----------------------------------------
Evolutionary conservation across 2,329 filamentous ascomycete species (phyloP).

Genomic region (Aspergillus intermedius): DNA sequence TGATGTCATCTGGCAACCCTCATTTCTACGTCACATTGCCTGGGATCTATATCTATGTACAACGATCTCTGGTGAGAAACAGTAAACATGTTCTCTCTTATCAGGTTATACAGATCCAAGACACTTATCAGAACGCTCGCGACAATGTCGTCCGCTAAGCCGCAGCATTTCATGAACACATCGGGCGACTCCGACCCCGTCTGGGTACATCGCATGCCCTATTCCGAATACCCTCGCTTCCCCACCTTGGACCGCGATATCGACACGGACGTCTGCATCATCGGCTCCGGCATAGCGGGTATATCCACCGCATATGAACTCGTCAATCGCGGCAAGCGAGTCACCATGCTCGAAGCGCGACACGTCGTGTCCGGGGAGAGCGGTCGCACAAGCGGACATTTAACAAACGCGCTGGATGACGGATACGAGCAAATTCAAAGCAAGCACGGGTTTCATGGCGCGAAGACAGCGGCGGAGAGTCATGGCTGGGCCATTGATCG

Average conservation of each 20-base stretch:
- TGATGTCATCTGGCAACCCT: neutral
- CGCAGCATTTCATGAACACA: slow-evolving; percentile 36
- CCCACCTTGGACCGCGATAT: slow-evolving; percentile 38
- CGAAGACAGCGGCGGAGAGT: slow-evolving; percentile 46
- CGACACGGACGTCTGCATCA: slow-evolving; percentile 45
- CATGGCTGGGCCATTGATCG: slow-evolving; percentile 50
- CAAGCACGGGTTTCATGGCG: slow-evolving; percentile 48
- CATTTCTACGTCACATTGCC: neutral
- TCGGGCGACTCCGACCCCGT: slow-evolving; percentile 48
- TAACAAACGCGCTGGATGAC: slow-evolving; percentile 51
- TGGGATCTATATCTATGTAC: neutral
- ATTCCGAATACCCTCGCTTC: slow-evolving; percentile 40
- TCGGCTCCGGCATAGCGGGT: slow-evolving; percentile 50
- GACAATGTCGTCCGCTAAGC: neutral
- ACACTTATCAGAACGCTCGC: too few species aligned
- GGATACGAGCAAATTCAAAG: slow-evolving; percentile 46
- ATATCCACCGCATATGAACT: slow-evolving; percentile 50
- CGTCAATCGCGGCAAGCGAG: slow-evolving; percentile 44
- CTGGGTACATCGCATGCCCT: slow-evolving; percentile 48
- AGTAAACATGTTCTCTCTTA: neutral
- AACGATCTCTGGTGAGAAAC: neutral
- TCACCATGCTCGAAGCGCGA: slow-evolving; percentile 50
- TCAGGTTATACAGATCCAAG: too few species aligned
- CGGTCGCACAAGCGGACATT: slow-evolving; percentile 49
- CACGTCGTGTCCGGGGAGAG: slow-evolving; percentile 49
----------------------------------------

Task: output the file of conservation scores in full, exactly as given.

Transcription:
Evolutionary conservation across 2,329 filamentous ascomycete species (phyloP).

Genomic region (Aspergillus intermedius): DNA sequence TGATGTCATCTGGCAACCCTCATTTCTACGTCACATTGCCTGGGATCTATATCTATGTACAACGATCTCTGGTGAGAAACAGTAAACATGTTCTCTCTTATCAGGTTATACAGATCCAAGACACTTATCAGAACGCTCGCGACAATGTCGTCCGCTAAGCCGCAGCATTTCATGAACACATCGGGCGACTCCGACCCCGTCTGGGTACATCGCATGCCCTATTCCGAATACCCTCGCTTCCCCACCTTGGACCGCGATATCGACACGGACGTCTGCATCATCGGCTCCGGCATAGCGGGTATATCCACCGCATATGAACTCGTCAATCGCGGCAAGCGAGTCACCATGCTCGAAGCGCGACACGTCGTGTCCGGGGAGAGCGGTCGCACAAGCGGACATTTAACAAACGCGCTGGATGACGGATACGAGCAAATTCAAAGCAAGCACGGGTTTCATGGCGCGAAGACAGCGGCGGAGAGTCATGGCTGGGCCATTGATCG

Average conservation of each 20-base stretch:
- TGATGTCATCTGGCAACCCT: neutral
- CGCAGCATTTCATGAACACA: slow-evolving; percentile 36
- CCCACCTTGGACCGCGATAT: slow-evolving; percentile 38
- CGAAGACAGCGGCGGAGAGT: slow-evolving; percentile 46
- CGACACGGACGTCTGCATCA: slow-evolving; percentile 45
- CATGGCTGGGCCATTGATCG: slow-evolving; percentile 50
- CAAGCACGGGTTTCATGGCG: slow-evolving; percentile 48
- CATTTCTACGTCACATTGCC: neutral
- TCGGGCGACTCCGACCCCGT: slow-evolving; percentile 48
- TAACAAACGCGCTGGATGAC: slow-evolving; percentile 51
- TGGGATCTATATCTATGTAC: neutral
- ATTCCGAATACCCTCGCTTC: slow-evolving; percentile 40
- TCGGCTCCGGCATAGCGGGT: slow-evolving; percentile 50
- GACAATGTCGTCCGCTAAGC: neutral
- ACACTTATCAGAACGCTCGC: too few species aligned
- GGATACGAGCAAATTCAAAG: slow-evolving; percentile 46
- ATATCCACCGCATATGAACT: slow-evolving; percentile 50
- CGTCAATCGCGGCAAGCGAG: slow-evolving; percentile 44
- CTGGGTACATCGCATGCCCT: slow-evolving; percentile 48
- AGTAAACATGTTCTCTCTTA: neutral
- AACGATCTCTGGTGAGAAAC: neutral
- TCACCATGCTCGAAGCGCGA: slow-evolving; percentile 50
- TCAGGTTATACAGATCCAAG: too few species aligned
- CGGTCGCACAAGCGGACATT: slow-evolving; percentile 49
- CACGTCGTGTCCGGGGAGAG: slow-evolving; percentile 49